• Toothpick construction

Build 3D shapes, buildings, animals, or anything your child is interested in using toothpicks and marshmallows. Each of you makes a unique creation to share.

  • Walk the line

Create a line with turns and curves using tape, ribbon, or paper. Walk the line in different ways. Start by just walking normally. Next, tip-toe the line. Big steps, baby steps, hopping, and jumping down the line can follow. You can allow your child to create the ways to go.

  • Balloon soccer

Play a round of soccer using a balloon. This will allow the activity to be done inside without the risk of a ball breaking anything. It will also add unpredictable movement because a balloon does not move like a ball. You must see who can score a goal first to win. The game can be elongated by using time or a specific number of goals to win.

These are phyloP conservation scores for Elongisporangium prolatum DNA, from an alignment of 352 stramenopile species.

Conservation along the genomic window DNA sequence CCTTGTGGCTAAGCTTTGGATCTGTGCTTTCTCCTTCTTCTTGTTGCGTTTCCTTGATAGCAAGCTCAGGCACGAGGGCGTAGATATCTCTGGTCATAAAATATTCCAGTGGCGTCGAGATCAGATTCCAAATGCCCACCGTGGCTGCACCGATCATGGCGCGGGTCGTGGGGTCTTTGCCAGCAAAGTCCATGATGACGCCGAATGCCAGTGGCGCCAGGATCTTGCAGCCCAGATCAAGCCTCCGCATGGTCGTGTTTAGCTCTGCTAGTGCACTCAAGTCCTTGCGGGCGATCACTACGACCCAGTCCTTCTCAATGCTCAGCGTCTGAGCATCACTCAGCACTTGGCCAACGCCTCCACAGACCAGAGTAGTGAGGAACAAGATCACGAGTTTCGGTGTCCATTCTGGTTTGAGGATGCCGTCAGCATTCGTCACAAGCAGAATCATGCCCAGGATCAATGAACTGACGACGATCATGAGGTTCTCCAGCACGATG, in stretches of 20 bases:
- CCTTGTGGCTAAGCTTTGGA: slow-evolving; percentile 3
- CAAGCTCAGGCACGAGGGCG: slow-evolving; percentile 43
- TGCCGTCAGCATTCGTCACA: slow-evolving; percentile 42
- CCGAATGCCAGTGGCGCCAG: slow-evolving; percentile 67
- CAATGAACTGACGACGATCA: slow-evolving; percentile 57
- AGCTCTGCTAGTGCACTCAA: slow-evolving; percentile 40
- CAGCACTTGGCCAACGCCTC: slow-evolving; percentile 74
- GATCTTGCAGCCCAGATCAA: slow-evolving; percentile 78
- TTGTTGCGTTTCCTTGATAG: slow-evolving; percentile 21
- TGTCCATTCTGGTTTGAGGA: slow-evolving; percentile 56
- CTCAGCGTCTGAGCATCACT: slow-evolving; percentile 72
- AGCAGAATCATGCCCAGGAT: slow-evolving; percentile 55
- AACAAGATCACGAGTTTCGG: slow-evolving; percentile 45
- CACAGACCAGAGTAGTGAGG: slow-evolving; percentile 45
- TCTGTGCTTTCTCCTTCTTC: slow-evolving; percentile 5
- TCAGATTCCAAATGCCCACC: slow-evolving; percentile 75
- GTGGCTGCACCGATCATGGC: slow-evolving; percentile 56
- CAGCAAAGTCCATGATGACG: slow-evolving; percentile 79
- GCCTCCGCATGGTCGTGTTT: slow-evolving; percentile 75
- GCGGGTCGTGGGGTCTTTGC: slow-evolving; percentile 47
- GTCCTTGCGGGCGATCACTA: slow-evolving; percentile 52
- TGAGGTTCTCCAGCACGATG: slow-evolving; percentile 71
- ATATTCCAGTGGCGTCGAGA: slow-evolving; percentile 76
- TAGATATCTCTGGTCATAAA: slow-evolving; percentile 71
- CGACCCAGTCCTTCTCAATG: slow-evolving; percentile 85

• Positional freeze dance

Get your child’s favorite song ready to play. Before starting the music, explain that each time the music stops, he/she must freeze in a certain position and hold it to see who can do it longest. The person who holds the freeze position longest gets to pick the next freeze position. 

  1. Proprioceptive
  • Rock stacking

Go for a walk as a family and collect rocks. When you’re back home, have rock-stacking contests. See who can stack the most rocks and who can stack five rocks fastest. Play Jenga with the rocks by removing a rock, not from the top, without knocking down the stack.